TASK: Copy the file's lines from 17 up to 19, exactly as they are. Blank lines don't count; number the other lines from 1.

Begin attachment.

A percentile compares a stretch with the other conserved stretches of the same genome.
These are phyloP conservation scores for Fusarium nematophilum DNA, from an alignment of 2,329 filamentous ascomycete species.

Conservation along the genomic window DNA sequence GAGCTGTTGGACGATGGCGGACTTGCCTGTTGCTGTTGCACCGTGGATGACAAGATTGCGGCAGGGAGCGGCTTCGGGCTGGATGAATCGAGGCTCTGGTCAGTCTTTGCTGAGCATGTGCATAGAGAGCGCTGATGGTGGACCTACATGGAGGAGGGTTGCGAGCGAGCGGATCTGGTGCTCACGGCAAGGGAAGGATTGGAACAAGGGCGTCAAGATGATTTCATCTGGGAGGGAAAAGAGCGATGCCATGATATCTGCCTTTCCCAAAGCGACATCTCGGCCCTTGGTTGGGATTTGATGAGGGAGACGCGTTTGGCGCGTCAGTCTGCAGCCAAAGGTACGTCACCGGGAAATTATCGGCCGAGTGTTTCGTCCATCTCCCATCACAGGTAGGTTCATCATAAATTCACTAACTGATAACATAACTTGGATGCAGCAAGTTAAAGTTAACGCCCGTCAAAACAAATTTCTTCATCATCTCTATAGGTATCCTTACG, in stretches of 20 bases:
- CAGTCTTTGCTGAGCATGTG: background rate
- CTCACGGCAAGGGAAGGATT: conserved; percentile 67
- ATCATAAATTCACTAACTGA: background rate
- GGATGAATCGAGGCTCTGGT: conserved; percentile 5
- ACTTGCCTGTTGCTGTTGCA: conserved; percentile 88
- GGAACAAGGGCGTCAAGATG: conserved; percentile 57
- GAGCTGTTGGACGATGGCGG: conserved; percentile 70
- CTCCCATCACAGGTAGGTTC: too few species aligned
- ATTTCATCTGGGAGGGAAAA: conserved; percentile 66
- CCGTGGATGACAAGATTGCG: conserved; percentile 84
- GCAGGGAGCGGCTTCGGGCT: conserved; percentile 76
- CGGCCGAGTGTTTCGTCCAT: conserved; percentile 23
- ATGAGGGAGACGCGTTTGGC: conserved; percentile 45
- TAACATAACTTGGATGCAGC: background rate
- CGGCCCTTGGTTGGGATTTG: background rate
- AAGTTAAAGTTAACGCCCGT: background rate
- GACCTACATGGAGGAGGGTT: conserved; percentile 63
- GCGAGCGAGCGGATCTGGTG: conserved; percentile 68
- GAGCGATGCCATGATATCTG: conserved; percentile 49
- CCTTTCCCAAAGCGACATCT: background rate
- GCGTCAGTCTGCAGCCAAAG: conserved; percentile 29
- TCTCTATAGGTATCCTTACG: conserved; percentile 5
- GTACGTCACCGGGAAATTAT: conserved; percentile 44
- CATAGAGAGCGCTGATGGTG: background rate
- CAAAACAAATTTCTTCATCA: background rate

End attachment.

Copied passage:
- TAACATAACTTGGATGCAGC: background rate
- CGGCCCTTGGTTGGGATTTG: background rate
- AAGTTAAAGTTAACGCCCGT: background rate